After endless rumours and speculation, the actual trailer of Jurassic World was actually quite good. Just as we were getting over that, news broke that Independence Day 2 is going to be a thing. And then we get the trailer for Star Wars: The Force Awakens!
For us geeks, the last few days have been the gift that keeps on giving, and the two trailers are actually really promising. The Star Wars trailer doesn't actually give too much away, but the visuals of the X-Wings and the Millenium Falcon look amazing. On the other hand, the last frame of the trailer, which shows a lightsaber with three blades, seems like a nonsensically stupid decision to somehow one-up Darth Maul's double-sided lightsaber from the first film.
Quibbles about a silly lightsaber design aside, there's not much you can actually glean from this trailer, other than the fact that the final film will continue to have all the trappings of the original movies - lightsabers, X-Wings, stormtroopers, droids and more.
Despite how little the trailer actually shows us of the film - fans, including us - are hyperventilating with excitement, and that's actually a little worrying.
Meanwhile, Jurassic World's trailer revealed that it will feature a genetically modified dinosaur as the main "villain" of the piece, and this has provoked heated debates on the Internet, about whether the film sends a message that science is bad. People complain that there was no need to introduce a made-up dinosaur when there are so many amazing real dinosaurs to choose from. And others have already started to complain about the portrayal of "real" dinosaurs. People are pointing out that the science of the movies has not moved forward in the two decades that have passed since the first Jurassic Park released.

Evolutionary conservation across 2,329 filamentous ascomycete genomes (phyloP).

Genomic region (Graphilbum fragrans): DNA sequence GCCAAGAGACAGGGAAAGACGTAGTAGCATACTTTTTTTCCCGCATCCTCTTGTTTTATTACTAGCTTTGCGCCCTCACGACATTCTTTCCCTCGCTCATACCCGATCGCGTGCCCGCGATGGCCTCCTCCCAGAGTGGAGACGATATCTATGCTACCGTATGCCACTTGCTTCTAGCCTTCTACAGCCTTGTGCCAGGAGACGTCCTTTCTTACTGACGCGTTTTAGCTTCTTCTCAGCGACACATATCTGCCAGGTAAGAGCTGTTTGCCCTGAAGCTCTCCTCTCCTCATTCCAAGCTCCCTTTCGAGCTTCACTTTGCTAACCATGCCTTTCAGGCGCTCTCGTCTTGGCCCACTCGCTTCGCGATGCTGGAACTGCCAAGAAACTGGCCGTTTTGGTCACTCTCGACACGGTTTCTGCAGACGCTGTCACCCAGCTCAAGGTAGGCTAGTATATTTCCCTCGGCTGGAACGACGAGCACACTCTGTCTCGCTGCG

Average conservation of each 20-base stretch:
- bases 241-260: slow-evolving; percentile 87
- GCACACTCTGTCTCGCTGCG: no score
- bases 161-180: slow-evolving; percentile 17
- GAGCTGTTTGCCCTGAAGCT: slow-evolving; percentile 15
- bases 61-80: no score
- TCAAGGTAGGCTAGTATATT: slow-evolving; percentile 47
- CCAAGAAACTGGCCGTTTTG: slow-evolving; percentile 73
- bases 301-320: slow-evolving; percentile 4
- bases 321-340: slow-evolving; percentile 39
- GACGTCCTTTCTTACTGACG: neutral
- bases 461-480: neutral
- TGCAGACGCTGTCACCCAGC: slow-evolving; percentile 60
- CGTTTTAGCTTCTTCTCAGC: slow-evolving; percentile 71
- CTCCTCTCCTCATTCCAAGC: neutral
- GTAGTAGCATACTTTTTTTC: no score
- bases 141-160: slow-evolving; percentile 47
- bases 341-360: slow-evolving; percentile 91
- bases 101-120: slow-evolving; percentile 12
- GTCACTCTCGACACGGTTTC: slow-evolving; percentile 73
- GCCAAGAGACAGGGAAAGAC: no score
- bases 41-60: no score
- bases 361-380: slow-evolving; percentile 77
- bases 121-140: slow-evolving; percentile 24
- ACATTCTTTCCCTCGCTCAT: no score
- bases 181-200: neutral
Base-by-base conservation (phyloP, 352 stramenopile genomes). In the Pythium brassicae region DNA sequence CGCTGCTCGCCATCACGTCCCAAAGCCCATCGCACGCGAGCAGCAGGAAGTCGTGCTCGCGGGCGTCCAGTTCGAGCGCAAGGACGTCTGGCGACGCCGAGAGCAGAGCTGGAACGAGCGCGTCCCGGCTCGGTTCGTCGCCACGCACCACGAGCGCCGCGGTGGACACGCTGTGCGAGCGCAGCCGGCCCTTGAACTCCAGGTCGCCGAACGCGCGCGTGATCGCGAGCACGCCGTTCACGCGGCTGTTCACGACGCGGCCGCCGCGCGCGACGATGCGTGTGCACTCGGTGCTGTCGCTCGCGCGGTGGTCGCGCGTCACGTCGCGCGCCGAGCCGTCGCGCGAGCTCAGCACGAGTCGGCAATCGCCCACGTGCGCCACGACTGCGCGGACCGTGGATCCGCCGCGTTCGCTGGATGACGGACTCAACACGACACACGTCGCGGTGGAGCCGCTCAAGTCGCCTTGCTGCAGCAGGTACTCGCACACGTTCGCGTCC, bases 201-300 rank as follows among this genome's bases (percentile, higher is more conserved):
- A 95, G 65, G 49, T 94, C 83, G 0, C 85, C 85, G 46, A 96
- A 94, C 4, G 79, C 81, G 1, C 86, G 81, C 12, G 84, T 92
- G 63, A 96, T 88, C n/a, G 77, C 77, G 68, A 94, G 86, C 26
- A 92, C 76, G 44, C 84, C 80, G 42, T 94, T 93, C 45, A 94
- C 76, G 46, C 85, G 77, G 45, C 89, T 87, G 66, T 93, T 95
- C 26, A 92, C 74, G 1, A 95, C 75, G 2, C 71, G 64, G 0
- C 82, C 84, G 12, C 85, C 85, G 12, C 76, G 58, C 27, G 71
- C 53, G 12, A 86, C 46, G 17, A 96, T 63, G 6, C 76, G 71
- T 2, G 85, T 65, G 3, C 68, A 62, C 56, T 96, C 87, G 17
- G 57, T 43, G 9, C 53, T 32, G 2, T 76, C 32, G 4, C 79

What is provoking all this thoughtful debate?
This is actually a pretty good trailer - it sets up the film but doesn't give everything away either, and manages to shoehorn in a couple of nice homages to the original movie that launched the series in 1993 as well.
But to see people whipping themselves into a frenzy and arguing that the filmmakers lack integrity because their dinosaurs don't have feathers is just silly. And anyway, that can easily be explained away by pointing to the frog DNA that Hammond and co. used to fill in the blanks in dinosaur DNA, as explained in the first film itself. Have you seen any feathered frogs? No? Exactly.
But perhaps the most inexplicable news is that we're bringing back Independence Day, according to reports. If there was ever an announcement to make people sit up and scratch their heads, it is this one. Particularly when you realise that the biggest star from that cast - Will Smith - won't be appearing in the film.
Independence Day was very much a product of its time - technobabble was made overly simplistic because the quippy one-liner was far more important than explaining just how a Macbook was able to interface with an alien computer and upload a virus or how that would make any difference at all.